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Stop “Shoulding” on Yourself!

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Shoulding

Sound familiar? Do you frequently “should” on yourself?

I shouldn’t have said that. I shouldn’t have done that. I shouldn’t have eaten that. I should eat better. I should work out more. I should get more done.

Many people think that being hard on themselves will help them improve or meet their goals. On the other hand, many people fear that if they stopped beating themselves up, they would never get anything done. But is self-hate really an effective motivator? Can’t we motivate ourselves with kindness, passion or encouragement?

I work with people in all walks of life nurses, doctors, personal trainers, teachers, etc. and I often ask them if they speak to their patients, clients or students the way they speak to themselves. They wouldn’t dare. They would likely be fired if they did, not to mention that they often view others with such different standards and with much more compassion than they do themselves. Why do so many people feel compassion and kindness toward others but then turn inward with a whip of selfcriticism and perfectionism?

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Many of us were raised with the belief that if we were kind to ourselves and liked or even loved ourselves, we would be conceited. But is that true? How about upgrading that old program and valuing self-care and kindness as natural needs rather than selfgrandiosity and entitlement?

When someone lives with the internal program of “shoulding” or self-criticism and perfectionism, what usually ends up happening is that they are either very anxious about getting things done and getting them done perfectly, (a thankless, never-ending job since none of us is perfect!) or they end up burning out or rebelling and are unable to get much of anything accomplished. This often leads to feeling depressed because they can’t keep up with their selfimposed rules, regulations and expectations.

Many people should on themselves regularly with unrealistic expectations. They are very driven, perfectionistic, achievement-oriented and outer goal-focused. A human doing rather than a human being.

Others, on the opposite extreme of the spectrum, find it hard to get anything done. They struggle with procrastination and depression and then beat themselves up because they can’t get themselves to do what they set out to do.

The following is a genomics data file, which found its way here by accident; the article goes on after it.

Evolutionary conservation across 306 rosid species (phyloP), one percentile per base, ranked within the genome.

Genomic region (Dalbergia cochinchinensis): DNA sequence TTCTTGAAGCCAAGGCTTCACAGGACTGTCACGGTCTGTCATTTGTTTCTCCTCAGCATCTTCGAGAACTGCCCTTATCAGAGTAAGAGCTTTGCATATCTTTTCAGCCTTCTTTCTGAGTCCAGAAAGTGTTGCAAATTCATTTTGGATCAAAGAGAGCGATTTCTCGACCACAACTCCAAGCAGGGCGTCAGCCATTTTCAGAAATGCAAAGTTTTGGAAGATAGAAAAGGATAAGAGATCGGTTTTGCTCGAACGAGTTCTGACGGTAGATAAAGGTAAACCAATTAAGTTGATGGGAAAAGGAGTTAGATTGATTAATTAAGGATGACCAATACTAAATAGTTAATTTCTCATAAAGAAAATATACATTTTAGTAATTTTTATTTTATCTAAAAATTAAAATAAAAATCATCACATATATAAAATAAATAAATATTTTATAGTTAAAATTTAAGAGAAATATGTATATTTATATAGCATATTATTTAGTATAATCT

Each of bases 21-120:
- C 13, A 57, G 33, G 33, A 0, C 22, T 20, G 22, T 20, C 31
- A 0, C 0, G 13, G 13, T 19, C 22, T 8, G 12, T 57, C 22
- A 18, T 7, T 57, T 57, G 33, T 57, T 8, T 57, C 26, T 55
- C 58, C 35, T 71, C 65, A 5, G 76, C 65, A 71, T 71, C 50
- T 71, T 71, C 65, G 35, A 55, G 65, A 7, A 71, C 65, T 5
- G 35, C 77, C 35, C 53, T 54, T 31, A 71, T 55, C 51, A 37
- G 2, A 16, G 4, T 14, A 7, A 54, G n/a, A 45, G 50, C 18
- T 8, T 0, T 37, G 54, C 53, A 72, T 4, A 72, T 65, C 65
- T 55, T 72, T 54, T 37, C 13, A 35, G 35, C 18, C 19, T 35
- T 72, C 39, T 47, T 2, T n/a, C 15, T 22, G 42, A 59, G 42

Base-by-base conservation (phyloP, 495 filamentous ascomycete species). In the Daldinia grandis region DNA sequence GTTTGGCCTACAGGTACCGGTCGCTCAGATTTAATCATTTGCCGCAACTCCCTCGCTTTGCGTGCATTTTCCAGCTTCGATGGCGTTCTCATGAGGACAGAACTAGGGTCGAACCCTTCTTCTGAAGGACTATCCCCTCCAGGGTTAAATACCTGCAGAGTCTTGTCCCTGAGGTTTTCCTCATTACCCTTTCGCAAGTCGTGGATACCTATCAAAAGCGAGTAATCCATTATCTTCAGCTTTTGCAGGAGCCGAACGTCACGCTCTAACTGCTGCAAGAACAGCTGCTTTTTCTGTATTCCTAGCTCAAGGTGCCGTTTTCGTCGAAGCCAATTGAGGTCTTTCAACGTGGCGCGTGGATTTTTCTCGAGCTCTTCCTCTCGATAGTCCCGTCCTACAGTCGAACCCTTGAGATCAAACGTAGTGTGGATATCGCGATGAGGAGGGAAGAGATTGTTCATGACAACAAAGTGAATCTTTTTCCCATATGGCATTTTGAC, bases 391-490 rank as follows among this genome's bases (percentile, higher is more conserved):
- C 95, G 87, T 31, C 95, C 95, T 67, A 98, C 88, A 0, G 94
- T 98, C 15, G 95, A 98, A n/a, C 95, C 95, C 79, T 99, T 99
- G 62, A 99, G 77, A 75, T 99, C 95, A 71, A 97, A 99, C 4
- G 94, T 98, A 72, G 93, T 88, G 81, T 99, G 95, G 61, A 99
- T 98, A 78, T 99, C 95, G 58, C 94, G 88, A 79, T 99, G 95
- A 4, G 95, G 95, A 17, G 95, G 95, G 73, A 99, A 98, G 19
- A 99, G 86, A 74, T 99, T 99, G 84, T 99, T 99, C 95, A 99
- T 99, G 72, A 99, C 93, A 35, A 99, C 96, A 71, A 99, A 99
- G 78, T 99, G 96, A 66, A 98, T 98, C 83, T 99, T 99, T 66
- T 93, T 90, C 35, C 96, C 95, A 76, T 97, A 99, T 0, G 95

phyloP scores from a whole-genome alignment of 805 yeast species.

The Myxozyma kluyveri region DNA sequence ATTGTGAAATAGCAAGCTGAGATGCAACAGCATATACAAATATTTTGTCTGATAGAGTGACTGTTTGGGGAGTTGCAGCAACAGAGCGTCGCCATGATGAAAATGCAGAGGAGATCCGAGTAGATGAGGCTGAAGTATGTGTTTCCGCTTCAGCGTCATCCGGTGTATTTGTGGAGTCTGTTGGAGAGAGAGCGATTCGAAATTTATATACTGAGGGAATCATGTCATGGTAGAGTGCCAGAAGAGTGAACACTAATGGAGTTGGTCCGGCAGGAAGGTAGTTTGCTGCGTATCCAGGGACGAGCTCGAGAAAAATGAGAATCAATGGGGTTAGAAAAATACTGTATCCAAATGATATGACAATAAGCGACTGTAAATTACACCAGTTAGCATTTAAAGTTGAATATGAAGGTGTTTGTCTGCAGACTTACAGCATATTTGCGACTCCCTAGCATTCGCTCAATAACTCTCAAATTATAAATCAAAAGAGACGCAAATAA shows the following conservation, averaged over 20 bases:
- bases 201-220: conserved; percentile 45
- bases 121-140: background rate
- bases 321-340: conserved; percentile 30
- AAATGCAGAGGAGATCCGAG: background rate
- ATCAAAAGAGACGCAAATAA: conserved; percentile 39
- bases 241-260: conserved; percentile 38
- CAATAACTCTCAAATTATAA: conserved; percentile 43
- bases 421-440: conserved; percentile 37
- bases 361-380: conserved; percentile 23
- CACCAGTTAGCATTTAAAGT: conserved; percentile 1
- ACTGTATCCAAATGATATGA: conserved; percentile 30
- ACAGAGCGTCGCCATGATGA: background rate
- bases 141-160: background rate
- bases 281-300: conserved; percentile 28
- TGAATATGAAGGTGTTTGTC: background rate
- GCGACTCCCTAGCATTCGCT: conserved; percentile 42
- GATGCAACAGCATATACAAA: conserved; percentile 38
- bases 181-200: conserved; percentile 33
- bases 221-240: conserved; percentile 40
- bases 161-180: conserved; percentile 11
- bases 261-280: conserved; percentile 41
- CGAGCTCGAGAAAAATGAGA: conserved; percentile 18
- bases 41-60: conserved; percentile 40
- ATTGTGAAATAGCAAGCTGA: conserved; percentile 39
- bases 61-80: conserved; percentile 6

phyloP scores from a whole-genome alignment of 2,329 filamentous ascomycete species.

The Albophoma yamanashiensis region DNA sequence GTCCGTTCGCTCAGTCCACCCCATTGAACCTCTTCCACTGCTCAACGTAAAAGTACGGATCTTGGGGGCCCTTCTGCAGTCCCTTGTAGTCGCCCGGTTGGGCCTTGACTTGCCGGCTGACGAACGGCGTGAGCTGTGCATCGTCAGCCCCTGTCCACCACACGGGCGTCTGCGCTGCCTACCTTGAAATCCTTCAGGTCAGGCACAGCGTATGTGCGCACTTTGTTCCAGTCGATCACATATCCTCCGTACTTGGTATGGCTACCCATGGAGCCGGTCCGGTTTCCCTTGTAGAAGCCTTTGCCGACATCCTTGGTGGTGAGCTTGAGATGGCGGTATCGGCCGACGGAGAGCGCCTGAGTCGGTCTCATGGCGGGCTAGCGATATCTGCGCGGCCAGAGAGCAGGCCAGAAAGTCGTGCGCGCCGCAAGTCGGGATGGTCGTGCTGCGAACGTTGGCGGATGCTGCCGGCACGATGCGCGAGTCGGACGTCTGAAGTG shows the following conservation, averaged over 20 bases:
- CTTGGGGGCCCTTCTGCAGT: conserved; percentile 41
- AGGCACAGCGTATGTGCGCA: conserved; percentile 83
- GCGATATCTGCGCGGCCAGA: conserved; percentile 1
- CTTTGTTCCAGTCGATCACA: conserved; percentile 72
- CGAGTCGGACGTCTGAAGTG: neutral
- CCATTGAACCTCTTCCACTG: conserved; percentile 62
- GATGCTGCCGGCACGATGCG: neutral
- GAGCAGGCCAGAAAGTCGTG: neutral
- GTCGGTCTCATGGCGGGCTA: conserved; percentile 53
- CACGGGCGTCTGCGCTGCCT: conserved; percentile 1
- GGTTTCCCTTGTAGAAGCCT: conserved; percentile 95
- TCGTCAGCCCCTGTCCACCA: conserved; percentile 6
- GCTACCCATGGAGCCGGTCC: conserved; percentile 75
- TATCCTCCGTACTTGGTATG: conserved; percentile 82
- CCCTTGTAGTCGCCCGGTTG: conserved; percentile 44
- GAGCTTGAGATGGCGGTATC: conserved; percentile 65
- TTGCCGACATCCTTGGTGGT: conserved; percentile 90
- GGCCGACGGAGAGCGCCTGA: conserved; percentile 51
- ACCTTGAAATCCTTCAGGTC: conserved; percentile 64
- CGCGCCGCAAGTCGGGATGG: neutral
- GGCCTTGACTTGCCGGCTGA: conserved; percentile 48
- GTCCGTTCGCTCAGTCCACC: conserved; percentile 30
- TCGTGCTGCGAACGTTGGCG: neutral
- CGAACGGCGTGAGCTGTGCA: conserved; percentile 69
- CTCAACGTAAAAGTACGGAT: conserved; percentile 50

Then there are those who bounce back and forth between shoulding and rebelling (anxiety and depression). They may also should on themselves internally but then rebel and can’t seem to get motivated. I used to be a “bouncer.” I was either gung ho on some new diet or completely blowing it off and bingeing. I was either totally into some new workout or I couldn’t get myself off the couch. I was either swearing off alcohol or on an all-out bender. (You might say, I was not a big fan of moderation!)

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So, if listening to your harsh mind messages is one option and rebelling and feeling badly about yourself is the other, you may not realize there is a door number three. Door number three is following your heart. It’s making your choices out of love and kindness and what feels the most right to you, rather than making your choices from a self-imposed whip or rebelling from the beating and going on strike.

The heart is a loving voice. It’s our intuition, our internal GPS. It’s the part of us that is compassionate and kind. But it’s hard to hear that voice when it’s being drowned out by the megaphone of the unkind mind. A kind, intuitive voice is in there though we all have it.

We were not born shoulding on ourselves. We learned every internal rule we have, and fortunately, we can unlearn them. We can learn to delete our harsh mind messages, the same way we can delete a virus from our computer. And we can upload new, kinder, realistic messages. We can get things done from a place of moderation and sanity. We can rest in a place of peace, relaxation and self-worth.

So see if you can take a few moments now and then, and ask your heart, rather than your head, What feels like the most loving thing to do right now? I promise you will still get things done. It just won’t be from an anxious place of trying to prove you are worthy, or a depressed place of thinking you aren’t.

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